"It felt like someone was touching a socket, or live wire, to my facial area," Abe Gruenwald, told Action News.
"You know how scary. It's like ripping your eye or stabbing it. It's scary. Just swallowing my salvia, it triggers, and it goes through my eyes. If I move my head, it will trigger my eyes. If I raise my hand, it triggers," Merelia, a Trigeminal Neuralgia Patient said.
You can imagine the pain Merelia experienced. She spent years trying to figure out what was happening to her. For two years, off and on, sharp pains stabbed Merelia's face, until finally; she was diagnosed with trigeminal neuralgia.
"Trigeminal neuralgia is a short circuit in the trigeminal nerve. The trigeminal nerve is a sensation nerve that carries sensation from the face into the brain," Robert Goodman, M.D., a chairman of the department of neurosurgery at St. Luke's-Roosevelt Hospital in New York, explained.
One hundred and forty thousand nerve fibers make up the trigeminal nerve. Most of them send normal messages to the brain, like when something touches your face, but many of those fibers only send pain messages. Each nerve is insulated, but when that insulation is damaged, the pain nerves can be activated.
"So, all the sudden, they'll send a lot of messages, a burst of messages, and the brain will think unnecessary," Abe said.
Abe's medical mystery ended when he found St. Lukes-Roosevelt Hospital neurosurgeon Robert Goodman.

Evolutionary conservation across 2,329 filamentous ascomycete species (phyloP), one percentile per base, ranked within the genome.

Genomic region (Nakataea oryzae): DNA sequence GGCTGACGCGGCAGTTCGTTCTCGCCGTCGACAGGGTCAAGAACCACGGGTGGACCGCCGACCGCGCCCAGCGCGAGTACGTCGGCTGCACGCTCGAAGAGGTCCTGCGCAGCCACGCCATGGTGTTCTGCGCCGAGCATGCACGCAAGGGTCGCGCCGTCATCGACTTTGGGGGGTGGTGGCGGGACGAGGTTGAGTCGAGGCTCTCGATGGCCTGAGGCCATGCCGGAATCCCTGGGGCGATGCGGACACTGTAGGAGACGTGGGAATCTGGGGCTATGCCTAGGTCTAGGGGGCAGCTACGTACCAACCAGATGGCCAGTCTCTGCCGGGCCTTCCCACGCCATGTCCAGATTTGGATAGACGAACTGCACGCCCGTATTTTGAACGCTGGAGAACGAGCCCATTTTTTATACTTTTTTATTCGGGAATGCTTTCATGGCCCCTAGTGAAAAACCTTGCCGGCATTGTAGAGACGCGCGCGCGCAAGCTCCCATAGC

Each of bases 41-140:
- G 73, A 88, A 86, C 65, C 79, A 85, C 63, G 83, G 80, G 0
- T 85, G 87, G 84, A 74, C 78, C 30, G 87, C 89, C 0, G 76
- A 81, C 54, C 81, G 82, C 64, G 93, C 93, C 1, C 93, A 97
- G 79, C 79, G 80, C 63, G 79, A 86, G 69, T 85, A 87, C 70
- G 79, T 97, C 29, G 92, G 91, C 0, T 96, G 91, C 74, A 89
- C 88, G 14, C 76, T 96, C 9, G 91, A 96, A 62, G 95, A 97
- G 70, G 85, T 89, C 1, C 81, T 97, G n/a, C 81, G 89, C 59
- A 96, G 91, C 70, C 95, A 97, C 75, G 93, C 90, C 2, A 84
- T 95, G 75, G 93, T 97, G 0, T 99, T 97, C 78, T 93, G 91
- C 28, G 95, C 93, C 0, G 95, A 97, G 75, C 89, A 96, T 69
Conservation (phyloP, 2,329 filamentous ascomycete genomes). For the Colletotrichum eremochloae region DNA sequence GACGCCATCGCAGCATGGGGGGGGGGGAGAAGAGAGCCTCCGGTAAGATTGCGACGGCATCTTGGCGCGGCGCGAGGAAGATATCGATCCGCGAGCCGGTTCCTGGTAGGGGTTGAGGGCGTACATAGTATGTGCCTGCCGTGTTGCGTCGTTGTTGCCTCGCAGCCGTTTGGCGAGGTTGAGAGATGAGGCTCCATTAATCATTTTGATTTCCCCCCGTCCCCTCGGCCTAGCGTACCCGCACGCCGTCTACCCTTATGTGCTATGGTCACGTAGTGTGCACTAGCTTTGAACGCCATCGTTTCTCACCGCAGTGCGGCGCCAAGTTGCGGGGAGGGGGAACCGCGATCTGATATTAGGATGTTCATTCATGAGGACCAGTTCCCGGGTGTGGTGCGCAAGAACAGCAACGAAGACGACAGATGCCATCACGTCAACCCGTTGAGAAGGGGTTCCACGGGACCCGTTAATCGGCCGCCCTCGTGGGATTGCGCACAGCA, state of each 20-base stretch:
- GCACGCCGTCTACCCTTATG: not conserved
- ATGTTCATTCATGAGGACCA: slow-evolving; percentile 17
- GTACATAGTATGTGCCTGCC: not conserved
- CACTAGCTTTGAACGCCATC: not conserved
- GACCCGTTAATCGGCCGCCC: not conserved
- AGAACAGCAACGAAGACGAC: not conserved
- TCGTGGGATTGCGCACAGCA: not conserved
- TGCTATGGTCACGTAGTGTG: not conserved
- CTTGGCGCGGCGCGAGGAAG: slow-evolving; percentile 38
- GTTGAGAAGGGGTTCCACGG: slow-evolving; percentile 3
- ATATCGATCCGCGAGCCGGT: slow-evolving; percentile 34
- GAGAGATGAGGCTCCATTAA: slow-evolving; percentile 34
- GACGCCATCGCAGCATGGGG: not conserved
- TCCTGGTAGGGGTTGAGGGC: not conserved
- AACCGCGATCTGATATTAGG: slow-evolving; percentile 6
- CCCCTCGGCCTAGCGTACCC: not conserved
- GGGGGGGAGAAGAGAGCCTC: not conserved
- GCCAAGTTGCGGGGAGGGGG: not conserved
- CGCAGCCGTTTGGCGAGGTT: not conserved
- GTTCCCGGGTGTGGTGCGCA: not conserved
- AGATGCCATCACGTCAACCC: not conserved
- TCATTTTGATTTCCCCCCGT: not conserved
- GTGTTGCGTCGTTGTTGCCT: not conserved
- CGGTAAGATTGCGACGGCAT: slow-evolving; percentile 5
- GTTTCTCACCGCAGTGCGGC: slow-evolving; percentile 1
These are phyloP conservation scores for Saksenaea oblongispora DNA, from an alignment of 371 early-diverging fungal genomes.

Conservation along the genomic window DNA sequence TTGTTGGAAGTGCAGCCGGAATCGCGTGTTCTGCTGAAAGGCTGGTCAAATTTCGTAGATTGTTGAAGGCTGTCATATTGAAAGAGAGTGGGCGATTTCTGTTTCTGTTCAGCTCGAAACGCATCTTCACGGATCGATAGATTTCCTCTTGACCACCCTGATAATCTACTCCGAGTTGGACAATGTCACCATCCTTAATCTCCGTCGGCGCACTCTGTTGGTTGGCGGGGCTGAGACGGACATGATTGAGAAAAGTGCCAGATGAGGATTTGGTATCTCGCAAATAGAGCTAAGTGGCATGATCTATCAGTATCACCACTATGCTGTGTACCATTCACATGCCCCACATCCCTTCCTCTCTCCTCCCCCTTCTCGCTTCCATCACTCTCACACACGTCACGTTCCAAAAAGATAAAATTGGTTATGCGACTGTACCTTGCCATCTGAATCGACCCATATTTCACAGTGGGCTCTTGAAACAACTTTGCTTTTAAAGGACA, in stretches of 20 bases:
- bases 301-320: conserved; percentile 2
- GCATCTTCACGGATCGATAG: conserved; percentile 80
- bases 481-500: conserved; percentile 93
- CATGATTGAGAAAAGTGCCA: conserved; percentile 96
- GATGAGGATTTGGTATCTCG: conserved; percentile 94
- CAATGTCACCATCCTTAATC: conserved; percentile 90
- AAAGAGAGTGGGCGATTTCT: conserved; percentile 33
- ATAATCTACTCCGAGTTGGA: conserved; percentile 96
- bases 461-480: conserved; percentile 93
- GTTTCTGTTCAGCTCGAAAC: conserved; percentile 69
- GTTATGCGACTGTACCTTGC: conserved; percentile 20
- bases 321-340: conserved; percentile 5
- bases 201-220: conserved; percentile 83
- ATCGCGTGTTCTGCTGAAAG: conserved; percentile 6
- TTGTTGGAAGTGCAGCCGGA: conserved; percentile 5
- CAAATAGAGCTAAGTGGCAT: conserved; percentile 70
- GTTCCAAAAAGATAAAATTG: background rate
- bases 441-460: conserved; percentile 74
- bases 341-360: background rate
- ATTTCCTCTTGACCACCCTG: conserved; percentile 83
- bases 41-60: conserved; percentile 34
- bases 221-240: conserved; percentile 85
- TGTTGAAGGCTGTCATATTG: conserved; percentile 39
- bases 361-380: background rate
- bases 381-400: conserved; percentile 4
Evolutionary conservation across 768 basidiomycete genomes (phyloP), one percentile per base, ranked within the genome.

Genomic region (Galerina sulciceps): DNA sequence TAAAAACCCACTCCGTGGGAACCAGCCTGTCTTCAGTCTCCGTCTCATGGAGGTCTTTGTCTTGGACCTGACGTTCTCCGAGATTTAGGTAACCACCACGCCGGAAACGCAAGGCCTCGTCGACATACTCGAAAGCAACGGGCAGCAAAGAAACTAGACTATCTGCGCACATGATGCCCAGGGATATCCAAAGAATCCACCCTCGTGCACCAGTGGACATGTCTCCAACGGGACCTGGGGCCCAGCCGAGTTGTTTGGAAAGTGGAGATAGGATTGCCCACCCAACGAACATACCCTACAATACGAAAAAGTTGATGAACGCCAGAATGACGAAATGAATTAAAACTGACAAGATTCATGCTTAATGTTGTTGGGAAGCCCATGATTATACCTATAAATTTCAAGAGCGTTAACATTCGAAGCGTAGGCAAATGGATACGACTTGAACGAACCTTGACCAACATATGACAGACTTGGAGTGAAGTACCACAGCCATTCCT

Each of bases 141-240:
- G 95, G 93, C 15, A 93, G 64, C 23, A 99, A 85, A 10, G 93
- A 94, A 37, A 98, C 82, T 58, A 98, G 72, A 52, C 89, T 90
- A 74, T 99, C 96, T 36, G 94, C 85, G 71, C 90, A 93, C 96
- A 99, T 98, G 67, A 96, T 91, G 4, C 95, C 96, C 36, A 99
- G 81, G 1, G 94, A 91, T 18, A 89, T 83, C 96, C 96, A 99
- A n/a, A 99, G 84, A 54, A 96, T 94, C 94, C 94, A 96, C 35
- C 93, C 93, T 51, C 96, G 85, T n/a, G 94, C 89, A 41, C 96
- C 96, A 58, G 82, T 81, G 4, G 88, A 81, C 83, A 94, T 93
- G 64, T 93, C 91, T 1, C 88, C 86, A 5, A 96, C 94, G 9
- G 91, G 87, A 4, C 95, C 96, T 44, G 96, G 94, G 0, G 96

there's something painful happening in the face," Dr. Goodman said.
That's what happened to Abe. He was misdiagnosed by doctors and dentists for seven years.
"I was on a medical odyssey. He did three root canals, all "The idea is to actually cure trigeminal neuralgia," Dr. Goodman explained. "The idea is to cure it with micro vascular decompression surgery."
To the right of the nerve is the basilar artery, which is pushing on it and causing the pain. Doctor Goodman made a small opening in the bone behind the ear and was able to move the artery and blood vessels away from the nerve. He inserted a shredded Teflon felt and sponge material that prevents it from touching the nerve, giving it a cushion, so it can't press against it again.
"Now, it's laying flatter, straighter. So, that really solved the problem," Dr. Goodman said.
Merelia had the surgery two days before, and now?
"After the surgery, I woke up and no pain," Merelia said.
For 90 percent of other patients, it's a cure.
"I've had zero pain or episodes since then," Merelia stated.
The first line of treatment for trigeminal neuralgia is medication. Radiation can also be used to target the nerve to shrink it, but the surgery is the only way to cure it.
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